DVOŘÁK String Quintet Op 97. String Quartet Op 105
The pairing of the Takács Quartet and viola player Lawrence Power has already proved a winning one in Brahms and the results are no less seductive in Dvořák, with a recording that brings them up close and personal.
The ebb and flow of the Quintet’s first movement unfolds with complete naturalness and if at times there’s a sense that climaxes could be lusher-toned, the detailing and interplay are beyond reproach. The second movement is one of the highlights – the Raphael, while good, are not as silky-toned, and the way the Takács and Power use vibrato as an expressive device rather than a default position is one of the many pleasures of their playing. The kampa are more overly folky here, tending to make the accents sharper, but how beautifully the first viola on this new disc launches the minor-key melody of the Trio section. There’s an intensity to the slow movement that puts me in mind of the Takács’s recordings of late Beethoven, compared to which the kampa are more straightforwardly warm-hearted. The variations that follow are vibrantly coloured and intimately voiced, the shadows finally dispatched in the rumbustious finale.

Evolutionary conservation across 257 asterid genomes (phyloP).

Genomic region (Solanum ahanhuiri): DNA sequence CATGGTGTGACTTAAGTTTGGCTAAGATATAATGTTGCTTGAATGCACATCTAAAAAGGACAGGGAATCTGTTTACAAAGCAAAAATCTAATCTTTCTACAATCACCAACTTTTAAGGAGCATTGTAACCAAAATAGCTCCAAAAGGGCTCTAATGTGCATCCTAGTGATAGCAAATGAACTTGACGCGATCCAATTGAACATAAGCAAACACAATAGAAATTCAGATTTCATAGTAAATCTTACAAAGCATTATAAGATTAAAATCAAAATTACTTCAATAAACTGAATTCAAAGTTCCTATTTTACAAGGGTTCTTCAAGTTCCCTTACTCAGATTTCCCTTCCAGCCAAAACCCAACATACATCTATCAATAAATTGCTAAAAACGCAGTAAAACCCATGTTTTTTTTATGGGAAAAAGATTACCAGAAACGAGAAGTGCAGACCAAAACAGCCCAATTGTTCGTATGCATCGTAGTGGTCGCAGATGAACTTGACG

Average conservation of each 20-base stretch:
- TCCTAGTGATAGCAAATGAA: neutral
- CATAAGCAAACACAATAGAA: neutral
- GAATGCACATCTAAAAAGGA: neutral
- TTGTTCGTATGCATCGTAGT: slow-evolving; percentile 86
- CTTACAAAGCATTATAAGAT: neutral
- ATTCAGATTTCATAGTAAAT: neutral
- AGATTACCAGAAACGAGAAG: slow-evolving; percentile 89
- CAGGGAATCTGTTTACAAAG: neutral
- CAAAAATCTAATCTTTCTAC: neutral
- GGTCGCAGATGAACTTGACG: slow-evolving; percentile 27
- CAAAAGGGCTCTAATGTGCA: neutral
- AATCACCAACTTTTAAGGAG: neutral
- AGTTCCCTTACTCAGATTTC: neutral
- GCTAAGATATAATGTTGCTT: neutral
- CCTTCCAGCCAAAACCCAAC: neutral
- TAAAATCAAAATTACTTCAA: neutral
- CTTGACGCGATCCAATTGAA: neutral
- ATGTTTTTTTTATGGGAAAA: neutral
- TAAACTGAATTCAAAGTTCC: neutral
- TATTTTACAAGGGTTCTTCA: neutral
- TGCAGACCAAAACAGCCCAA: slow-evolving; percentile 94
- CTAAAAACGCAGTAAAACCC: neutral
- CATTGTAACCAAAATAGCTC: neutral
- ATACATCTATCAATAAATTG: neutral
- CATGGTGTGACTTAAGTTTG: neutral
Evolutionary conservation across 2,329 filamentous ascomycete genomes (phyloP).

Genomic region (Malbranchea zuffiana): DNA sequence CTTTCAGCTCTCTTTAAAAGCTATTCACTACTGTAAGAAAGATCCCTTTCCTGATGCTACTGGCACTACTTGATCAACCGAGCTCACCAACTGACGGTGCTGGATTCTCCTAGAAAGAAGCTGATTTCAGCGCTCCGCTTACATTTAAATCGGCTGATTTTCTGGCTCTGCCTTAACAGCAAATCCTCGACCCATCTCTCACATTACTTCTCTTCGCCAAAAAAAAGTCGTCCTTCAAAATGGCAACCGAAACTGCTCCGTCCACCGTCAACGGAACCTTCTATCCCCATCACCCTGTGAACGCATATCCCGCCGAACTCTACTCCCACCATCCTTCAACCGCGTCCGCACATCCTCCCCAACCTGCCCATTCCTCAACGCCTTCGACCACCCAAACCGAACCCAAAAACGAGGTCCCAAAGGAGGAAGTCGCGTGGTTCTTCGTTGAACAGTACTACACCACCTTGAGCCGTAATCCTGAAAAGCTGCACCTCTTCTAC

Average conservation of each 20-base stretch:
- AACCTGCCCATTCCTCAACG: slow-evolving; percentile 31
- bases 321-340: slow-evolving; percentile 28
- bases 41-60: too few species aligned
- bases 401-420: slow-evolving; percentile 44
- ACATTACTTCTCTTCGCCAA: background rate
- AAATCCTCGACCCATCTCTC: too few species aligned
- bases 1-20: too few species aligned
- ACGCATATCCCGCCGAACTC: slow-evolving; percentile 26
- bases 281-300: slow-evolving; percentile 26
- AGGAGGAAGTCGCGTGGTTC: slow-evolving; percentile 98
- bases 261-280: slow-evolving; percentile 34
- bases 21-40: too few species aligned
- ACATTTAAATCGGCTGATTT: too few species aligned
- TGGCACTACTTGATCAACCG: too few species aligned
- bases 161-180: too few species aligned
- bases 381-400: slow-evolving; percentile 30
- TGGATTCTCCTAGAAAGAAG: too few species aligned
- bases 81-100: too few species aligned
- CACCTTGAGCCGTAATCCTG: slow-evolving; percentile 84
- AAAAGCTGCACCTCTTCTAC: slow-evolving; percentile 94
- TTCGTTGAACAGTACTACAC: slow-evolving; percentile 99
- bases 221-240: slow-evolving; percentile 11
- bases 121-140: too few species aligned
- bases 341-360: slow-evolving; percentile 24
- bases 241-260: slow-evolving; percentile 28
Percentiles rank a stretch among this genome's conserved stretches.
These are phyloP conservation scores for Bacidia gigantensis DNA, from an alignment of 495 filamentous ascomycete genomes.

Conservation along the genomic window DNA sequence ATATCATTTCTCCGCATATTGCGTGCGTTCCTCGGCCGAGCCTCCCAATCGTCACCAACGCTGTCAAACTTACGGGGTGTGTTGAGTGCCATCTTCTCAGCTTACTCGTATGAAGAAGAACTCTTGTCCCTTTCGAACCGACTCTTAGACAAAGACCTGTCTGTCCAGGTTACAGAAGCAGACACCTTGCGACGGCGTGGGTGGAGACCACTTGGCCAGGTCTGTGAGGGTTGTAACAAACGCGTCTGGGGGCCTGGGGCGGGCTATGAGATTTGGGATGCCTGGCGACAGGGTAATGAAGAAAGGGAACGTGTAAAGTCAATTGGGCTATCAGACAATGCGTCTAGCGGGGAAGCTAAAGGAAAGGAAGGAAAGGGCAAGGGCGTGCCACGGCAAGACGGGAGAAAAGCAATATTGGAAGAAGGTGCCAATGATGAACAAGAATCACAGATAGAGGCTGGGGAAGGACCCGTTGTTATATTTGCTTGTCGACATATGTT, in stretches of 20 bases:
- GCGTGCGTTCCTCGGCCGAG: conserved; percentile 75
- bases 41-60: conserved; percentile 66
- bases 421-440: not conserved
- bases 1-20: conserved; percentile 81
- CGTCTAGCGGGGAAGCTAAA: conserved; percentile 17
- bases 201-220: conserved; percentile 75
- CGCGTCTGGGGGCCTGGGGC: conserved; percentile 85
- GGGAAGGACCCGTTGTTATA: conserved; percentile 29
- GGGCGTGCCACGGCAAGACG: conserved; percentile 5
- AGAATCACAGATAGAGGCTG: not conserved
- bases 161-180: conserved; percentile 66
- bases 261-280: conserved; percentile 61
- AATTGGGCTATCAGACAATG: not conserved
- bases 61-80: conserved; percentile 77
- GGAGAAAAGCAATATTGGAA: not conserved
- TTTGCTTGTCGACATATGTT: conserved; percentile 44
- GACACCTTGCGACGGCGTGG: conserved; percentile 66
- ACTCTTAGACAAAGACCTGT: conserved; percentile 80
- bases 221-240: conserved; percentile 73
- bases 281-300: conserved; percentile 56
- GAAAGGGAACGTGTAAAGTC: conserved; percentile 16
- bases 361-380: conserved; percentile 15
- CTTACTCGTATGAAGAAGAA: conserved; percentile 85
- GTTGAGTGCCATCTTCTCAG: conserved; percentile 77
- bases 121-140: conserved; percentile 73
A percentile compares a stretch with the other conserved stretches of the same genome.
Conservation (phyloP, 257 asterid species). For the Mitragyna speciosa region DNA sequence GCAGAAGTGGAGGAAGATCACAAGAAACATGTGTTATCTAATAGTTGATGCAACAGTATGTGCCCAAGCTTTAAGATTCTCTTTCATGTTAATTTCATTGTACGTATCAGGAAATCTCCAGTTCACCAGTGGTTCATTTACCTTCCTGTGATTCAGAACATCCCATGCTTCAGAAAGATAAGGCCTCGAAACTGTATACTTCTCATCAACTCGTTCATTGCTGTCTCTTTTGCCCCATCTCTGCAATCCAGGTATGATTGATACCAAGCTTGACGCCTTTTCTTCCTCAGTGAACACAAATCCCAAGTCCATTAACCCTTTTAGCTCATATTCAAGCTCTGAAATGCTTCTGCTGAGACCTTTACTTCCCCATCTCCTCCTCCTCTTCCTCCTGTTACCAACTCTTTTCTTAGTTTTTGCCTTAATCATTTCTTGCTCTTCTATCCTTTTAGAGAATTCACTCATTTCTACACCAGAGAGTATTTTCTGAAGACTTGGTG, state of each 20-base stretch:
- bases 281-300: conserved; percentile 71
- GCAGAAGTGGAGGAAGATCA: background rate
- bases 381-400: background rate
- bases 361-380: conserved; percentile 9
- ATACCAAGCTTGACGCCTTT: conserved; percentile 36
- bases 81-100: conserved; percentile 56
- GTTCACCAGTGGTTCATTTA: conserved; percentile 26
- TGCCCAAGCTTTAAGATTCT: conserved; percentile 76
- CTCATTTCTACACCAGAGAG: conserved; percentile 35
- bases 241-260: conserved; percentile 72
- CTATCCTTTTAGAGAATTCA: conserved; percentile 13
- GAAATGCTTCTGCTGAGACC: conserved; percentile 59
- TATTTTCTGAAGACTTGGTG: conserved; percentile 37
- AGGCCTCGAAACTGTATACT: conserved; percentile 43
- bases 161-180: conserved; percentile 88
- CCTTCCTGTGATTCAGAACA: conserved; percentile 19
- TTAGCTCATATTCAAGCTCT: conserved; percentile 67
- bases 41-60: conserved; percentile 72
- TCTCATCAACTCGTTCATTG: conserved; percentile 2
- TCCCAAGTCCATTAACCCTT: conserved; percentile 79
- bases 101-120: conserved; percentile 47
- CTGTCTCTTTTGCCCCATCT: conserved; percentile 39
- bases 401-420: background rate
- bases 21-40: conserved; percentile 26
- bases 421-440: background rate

The Op 105 Quartet, begun in America but finished in Prague, likewise impresses from the start, the minimal vibrato giving the opening a real sense of portent. Occasionally I hankered after more drive through the Allegro appassionato but in the Takács’s hands the delightful Molto vivace second movement has supreme lightness – the four players demonstrating that innate lightning-quick reflex that you find in the greatest quartets. Their Trio is also intoxicating, as is the way they move from this back into the opening furiant (from 3'59") – a masterclass of subtle inevitability. The Hagen are perhaps less subtle, tending to bite into accents more vigorously. The slow movement is given all the space it needs, even if it’s possible to imagine a still-warmer sound quality characteristic of home-grown Czech groups. The minor-key middle section, in which the melody is passed from first violin to fruity viola against throbbing cello backdrop, is, however, given with due intensity. As we return to the major-key main idea, they delight anew in its chirruping playfulness. The Takács relish, too, the skitteringly dramatic opening to the finale before it sets off its jolly discourse (though listen to the Smetana Quartet here for a more echt Czech sound). This is a movement that can, in the wrong hands, sound discursive – but not here, and the Takács’s way with the close brings a suitably uplifting ending to an entrancing disc.